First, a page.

Chef Chin. This place is currently vying for my #1 in my local neighborhood Chinese food pick. Since changing ownership and chefs, this place has pretty good Taiwanese breakfast on the weekend. The only problem is that it isn't cheap and good. It isn't super pricey either though. They do have hot pot now and are open late on the weekends. Plus for orders be 3 and 6 pm are happy hour, so your 2nd entree is 1/2 off. Now that's pretty good pricing.
Sam Woo. This is the SD member of this SoCal Chinese food chain. This location is tucked inside the 99 Ranch shopping center. Better parking is located behind the shopping center. Simple, inexpensive Cantonese fare. There is a a super cheap limited menu for $3.50 that is available before 11 am. They are open late. I have no idea why people expect good service at cheap Chinese places. That isn't why people eat here. The roast meats are pretty good as well.
In Napa Valley, book a table at Farmstead at Long Meadow Ranch for some seriously delicious food with really cool atmosphere. Bistro Don Giovanni is also amazing—perfect for a late lunch after a winery tour. In San Francisco, head to Cockscomb, Top Chef Master Chris Cosentino's newest place, for some delicious eats including a raw bar. The Perennial, set to open in early September, comes from the team behind Mission Chinese Food and Commonwealth.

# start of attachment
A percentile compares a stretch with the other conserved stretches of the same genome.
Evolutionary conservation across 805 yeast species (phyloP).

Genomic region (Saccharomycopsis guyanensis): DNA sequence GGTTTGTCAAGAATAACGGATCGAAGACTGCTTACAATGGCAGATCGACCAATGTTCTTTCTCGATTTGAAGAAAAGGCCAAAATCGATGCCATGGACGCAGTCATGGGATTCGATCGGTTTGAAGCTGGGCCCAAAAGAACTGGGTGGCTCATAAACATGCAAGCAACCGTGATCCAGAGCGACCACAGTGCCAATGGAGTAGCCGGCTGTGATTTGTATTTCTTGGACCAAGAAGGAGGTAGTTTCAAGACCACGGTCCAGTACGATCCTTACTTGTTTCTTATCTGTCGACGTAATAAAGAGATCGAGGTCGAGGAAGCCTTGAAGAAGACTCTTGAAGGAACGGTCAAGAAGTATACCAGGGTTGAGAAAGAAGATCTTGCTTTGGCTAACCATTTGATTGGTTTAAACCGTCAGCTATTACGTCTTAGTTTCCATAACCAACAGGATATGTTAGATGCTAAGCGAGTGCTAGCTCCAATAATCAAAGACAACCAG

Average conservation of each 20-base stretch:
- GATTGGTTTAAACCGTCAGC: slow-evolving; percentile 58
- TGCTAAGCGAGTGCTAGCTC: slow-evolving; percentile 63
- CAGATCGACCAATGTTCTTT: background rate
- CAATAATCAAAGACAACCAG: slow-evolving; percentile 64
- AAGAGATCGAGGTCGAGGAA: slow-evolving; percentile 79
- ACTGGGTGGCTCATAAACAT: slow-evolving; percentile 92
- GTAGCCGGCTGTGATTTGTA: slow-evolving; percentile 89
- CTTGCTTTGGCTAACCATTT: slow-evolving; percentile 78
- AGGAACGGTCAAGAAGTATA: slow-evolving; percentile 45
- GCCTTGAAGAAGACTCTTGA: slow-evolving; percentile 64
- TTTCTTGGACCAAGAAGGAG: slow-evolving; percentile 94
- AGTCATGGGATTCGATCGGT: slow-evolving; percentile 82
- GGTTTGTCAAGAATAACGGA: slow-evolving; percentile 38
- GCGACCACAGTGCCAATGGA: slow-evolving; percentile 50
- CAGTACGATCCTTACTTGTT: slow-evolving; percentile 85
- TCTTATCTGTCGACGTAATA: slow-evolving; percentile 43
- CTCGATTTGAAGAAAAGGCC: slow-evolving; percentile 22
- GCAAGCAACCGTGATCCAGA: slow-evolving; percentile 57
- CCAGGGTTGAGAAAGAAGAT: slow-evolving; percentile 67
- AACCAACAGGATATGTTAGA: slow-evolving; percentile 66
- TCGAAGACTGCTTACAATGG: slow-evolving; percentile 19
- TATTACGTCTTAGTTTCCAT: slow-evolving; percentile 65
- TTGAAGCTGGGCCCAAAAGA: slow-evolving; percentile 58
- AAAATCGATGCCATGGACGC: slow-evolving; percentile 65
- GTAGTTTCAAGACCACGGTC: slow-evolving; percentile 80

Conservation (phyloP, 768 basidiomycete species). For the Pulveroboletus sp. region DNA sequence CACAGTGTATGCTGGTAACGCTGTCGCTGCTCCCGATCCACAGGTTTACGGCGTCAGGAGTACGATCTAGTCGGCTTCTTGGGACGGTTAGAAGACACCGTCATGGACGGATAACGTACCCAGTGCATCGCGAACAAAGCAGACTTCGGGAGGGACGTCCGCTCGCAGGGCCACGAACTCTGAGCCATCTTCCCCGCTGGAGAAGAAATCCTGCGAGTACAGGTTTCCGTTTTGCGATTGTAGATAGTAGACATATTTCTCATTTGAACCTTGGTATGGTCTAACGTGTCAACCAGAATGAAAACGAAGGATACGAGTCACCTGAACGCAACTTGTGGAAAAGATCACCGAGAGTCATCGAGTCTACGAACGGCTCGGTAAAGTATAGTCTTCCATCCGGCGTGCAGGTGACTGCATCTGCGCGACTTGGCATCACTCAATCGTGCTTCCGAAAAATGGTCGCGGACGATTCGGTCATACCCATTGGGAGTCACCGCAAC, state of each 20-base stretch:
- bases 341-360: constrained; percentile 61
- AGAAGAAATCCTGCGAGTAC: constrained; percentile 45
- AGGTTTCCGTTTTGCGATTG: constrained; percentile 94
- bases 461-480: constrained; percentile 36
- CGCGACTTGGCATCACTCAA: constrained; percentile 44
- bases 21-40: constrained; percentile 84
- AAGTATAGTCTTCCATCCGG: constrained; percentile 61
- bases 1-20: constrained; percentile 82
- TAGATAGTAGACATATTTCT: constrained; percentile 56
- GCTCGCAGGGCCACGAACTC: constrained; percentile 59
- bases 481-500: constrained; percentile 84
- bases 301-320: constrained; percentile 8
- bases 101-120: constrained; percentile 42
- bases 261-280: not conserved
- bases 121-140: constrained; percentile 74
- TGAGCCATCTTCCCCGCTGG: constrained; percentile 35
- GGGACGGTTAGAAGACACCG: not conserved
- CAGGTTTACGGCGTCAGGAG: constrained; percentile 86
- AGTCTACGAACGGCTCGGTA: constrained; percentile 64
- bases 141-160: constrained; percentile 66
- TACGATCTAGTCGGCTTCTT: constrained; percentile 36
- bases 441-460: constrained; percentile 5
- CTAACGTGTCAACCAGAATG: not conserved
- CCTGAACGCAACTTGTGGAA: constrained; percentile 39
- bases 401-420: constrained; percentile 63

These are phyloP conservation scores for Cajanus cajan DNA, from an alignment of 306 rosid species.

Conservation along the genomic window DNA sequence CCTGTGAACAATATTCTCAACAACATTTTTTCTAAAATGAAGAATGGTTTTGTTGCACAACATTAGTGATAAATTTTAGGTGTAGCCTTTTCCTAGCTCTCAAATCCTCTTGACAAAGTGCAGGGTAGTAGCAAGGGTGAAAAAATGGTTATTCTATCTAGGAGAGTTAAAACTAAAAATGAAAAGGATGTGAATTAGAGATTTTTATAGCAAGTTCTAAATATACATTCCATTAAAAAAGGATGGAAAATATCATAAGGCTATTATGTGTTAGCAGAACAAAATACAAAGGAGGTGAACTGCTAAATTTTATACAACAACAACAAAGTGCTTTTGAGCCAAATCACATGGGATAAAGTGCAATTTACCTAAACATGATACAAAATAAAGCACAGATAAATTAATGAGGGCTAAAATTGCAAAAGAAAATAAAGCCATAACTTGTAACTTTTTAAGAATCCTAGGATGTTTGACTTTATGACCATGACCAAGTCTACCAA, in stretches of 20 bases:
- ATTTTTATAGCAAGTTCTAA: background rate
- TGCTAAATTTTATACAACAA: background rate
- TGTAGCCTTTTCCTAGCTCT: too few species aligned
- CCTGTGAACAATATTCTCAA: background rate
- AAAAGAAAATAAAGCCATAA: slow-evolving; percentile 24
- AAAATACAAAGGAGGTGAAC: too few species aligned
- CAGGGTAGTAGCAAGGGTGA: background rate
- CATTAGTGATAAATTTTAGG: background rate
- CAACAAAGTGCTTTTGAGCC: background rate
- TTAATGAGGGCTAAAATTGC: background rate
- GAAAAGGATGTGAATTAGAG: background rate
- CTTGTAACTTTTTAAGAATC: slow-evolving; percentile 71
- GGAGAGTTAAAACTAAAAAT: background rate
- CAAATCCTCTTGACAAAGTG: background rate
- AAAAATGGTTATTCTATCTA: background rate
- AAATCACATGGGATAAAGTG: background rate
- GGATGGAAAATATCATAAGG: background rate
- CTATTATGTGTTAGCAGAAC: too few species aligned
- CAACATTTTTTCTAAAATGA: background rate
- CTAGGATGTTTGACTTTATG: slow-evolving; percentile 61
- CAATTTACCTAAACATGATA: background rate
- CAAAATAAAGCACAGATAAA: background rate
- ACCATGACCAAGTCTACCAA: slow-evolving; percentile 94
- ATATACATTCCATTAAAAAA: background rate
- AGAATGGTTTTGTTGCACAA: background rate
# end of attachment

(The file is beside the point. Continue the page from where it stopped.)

For the first century after the introduction of Chinese food to America by the first immigrants to California in the 1850’s, Cantonese cuisine reigned supreme. It was the most commonly served food in Chinese restaurants. “Mandarin” cooking, which became the jargon for anything non-Cantonese, appeared in the late 1960’s. Still most menus were made up of familiar soy sauce-based non-spicy items. Then in the mid 1960s Shun Lee Dynasty opened in the east side of Manhattan and started serving…